Microsoft this week warned that hackers are actively exploiting a vulnerability in its Windows program, urging customers to take steps to shore up security.
“Microsoft is investigating reports of a remote code execution vulnerability in MSHTML that affects Microsoft Windows,” the company wrote in a security alert issued Tuesday. “Microsoft is aware of targeted attacks that attempt to exploit this vulnerability by using specially-crafted Microsoft Office documents.”
Microsoft warned that an attacker could target victims through Microsoft Office documents, with users tricked into opening a malicious document, which opens a page on Internet Explorer that downloads malware onto the system.
While the company noted that it was investigating the vulnerability, it urged users to keep antivirus software up to date, and that both Microsoft Defender Antivirus and Microsoft Defender for Endpoint worked to detect the vulnerability. It also wrote that disabling its ActiveX software framework from installation in Internet Explorer would “mitigate the attack.”
“Upon completion of this investigation, Microsoft will take the appropriate action to help protect our customers,” the company wrote. “This may include providing a security update through our monthly release process or providing an out-of-cycle security update, depending on customer needs.”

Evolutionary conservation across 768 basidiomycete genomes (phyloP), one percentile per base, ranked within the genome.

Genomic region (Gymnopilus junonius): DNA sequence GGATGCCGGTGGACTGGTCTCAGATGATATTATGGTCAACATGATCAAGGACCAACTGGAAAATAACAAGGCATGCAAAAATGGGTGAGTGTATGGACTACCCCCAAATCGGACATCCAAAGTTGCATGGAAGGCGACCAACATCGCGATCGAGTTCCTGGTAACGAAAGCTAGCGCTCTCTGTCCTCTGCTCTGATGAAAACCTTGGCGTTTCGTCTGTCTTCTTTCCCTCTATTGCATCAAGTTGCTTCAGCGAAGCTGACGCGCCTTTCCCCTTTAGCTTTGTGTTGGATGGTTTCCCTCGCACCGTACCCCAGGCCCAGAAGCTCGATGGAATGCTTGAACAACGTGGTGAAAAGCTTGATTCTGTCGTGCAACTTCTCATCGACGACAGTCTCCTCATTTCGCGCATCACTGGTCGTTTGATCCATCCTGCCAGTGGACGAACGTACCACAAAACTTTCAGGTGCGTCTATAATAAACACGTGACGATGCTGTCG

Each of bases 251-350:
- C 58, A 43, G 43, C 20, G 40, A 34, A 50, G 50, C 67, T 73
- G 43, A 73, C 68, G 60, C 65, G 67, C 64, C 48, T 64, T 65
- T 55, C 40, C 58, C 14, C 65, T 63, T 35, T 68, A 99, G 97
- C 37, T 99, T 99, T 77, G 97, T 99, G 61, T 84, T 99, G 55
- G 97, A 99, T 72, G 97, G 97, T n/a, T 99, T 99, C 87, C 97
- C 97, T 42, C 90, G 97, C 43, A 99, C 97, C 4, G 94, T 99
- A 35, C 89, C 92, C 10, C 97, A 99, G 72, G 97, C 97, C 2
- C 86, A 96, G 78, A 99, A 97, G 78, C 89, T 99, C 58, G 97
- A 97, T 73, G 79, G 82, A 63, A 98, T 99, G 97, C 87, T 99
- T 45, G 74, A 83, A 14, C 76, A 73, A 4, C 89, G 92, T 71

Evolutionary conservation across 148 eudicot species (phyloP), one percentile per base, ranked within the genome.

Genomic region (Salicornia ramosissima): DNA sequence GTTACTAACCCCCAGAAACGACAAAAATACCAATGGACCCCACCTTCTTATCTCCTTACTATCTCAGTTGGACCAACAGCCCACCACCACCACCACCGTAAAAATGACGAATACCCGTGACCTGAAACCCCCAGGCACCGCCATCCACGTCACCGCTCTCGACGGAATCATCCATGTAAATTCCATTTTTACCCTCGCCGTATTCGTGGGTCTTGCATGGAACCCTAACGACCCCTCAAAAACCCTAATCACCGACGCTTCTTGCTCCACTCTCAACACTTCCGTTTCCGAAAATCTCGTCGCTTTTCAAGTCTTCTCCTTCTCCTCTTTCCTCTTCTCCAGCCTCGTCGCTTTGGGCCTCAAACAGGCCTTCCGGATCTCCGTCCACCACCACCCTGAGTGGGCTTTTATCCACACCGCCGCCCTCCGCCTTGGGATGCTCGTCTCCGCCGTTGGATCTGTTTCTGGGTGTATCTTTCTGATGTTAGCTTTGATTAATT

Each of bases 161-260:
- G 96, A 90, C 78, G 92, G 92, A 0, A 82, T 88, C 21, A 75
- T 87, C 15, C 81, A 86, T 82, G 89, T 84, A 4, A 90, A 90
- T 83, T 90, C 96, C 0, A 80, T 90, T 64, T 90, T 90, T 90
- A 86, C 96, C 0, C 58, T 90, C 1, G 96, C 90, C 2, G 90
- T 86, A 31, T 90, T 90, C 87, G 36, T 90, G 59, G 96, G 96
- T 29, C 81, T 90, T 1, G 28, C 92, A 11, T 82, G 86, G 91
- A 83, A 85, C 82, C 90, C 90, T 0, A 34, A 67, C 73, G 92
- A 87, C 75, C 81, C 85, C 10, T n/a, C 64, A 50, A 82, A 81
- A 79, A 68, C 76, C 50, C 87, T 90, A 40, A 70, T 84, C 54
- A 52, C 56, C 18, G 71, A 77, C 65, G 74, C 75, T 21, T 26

The Cybersecurity and Infrastructure Security Agency’s (CISA) U.S. Computer Emergency Readiness Team (US-CERT) on Tuesday sounded the alarm on the vulnerabilities, tweeting that CISA “encourages users and organizations to review Microsoft’s mitigations and workarounds to address” the vulnerability.
The vulnerability is the latest security concern that Microsoft has faced in recent months.
A report published last month found that 38 million records from dozens of organizations were exposed online earlier this year due to a misconfiguration in a Microsoft product.
In addition, Microsoft announced earlier this year that a Chinese hacking group known as “Hafnium” exploited security flaws in its Exchange Server email application. The vulnerabilities exposed tens of thousands of companies to cybercriminals, and the Biden administration formally attributed the breach to hackers affiliated with the Chinese government in July.